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Thread: Question Regarding "Brandishing" in CT General Statutes

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    Question Regarding "Brandishing" in CT General Statutes

    I just had a conversation with a friend who is going to be taking the NRA safety course so that he can begin getting his CT pistol permit. He then raised a point with me that, he would never open carry (which I respect and I chose not to from time to time). But he did raise a point that alarmed me, and wanted to get your thoughts on this... He advised me that even though the law may not say it's illegal to open carry, that someone may raise a complain you are brandishing. Say strictrly for examples sake, you walk by someon in the supermarket while OCing and you make eye contact with this stranger and as you turn toward them, they see your firearm on your hip. They may feel threatened that you looked at them in a "threatening way" simply because they felt uncomfortable around you.


    The actual statutes say:

    Sec. 53-206c. Sale, carrying and brandishing of facsimile firearms prohibited. Class B misdemeanor. (a) For the purposes of this section:

    (1) "Facsimile of a firearm" means (A) any nonfunctional imitation of an original firearm which was manufactured, designed and produced since 1898, or (B) any nonfunctional representation of a firearm other than an imitation of an original firearm, provided such representation could reasonably be perceived to be a real firearm. Such term does not include any look-a-like, nonfiring, collector replica of an antique firearm developed prior to 1898, or traditional BB. or pellet-firing air gun that expels a metallic or paint-contained projectile through the force of air pressure.

    (2) "Firearm" means firearm as defined in section 53a-3.

    (b) No person shall give, offer for sale or sell any facsimile of a firearm. The provisions of this subsection shall not apply to any facsimile of a firearm, which, because of its distinct color, exaggerated size or other design feature, cannot reasonably be perceived to be a real firearm.

    (c) Except in self defense, no person shall carry, draw, exhibit or brandish a facsimile of a firearm or simulate a firearm in a threatening manner, with intent to frighten, vex or harass another person.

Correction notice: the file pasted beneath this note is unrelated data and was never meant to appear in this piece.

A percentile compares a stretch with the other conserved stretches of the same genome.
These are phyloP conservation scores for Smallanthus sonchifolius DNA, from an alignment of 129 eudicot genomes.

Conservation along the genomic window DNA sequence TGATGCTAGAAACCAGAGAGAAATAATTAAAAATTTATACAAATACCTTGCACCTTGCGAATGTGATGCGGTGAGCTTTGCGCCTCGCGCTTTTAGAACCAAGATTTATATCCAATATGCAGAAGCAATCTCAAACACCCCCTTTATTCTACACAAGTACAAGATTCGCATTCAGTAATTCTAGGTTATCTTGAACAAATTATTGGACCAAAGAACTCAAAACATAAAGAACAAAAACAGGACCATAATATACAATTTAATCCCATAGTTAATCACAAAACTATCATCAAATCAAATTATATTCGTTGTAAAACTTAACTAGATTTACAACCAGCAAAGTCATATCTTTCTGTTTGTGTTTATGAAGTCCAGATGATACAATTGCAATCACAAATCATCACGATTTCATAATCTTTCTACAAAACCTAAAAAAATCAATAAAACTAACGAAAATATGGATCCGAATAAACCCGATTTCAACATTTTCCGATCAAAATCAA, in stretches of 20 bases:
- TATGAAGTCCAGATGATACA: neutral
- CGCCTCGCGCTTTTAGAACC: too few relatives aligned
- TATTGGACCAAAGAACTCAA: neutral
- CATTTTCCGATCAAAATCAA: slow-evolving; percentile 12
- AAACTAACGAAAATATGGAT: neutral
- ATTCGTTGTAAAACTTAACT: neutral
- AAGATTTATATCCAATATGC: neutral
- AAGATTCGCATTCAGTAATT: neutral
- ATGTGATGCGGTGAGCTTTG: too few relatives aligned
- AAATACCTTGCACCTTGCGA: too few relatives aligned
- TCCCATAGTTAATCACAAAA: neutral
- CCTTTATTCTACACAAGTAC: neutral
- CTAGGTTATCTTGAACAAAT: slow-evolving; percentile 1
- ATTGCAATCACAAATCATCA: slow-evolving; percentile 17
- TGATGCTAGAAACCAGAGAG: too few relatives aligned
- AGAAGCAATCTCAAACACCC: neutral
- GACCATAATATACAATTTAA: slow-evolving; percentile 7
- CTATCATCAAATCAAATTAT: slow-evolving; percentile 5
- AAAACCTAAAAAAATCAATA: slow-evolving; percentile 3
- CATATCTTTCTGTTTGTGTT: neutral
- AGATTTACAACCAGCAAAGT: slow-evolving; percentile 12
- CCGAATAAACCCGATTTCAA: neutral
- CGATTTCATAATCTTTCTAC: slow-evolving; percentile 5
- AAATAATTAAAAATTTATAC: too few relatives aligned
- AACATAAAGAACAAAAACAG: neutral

(d) No person shall draw, exhibit or brandish a facsimile of a firearm or simulate a firearm in the presence of a peace officer, firefighter, emergency medical technician or paramedic engaged in the performance of his duties knowing or having reason to know that such peace officer, firefighter, emergency medical technician or paramedic is engaged in the performance of his duties, with intent to impede such person in the performance of such duties.

    (e) Any person who violates any provision of this section shall be guilty of a class B misdemeanor.

    (P.A. 88-237.)


    Now - I understand that brandishing may imply you are drawing, or waving your firearm around. But, what's to say that brandishing may not be taken simply as "showing" your firearm. How do you all take this? Then another friend of mine who is also a permit holder said he saw something on the news recently (which I haven't heard or seen anything) about how people are starting to get cracked down on for OCing and getting hit with other charges (breach of piece, etc...). To this I say "BS". But, is it possible that LEO are working backwards again and bc of the Newtown incident are working like CT used to be years ago?
    Last edited by Tactical_Evo; 04-22-2013 at 09:25 AM.

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    Regular Member brk913's Avatar
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    Quote Originally Posted by Tactical_Evo View Post

    Sec. 53-206c. Sale, carrying and brandishing of facsimile firearms prohibited. Class B misdemeanor. (a) For the purposes of this section:

    (1) "Facsimile of a firearm" means (A) any nonfunctional imitation of an original firearm which was manufactured, designed and produced since 1898, or (B) any nonfunctional representation of a firearm other than an imitation of an original firearm, provided such representation could reasonably be perceived to be a real firearm. Such term does not include any look-a-like, nonfiring, collector replica of an antique firearm developed prior to 1898, or traditional BB. or pellet-firing air gun that expels a metallic or paint-contained projectile through the force of air pressure.


    (c) Except in self defense, no person shall carry, draw, exhibit or brandish a facsimile of a firearm or simulate a firearm in a threatening manner, with intent to frighten, vex or harass another person.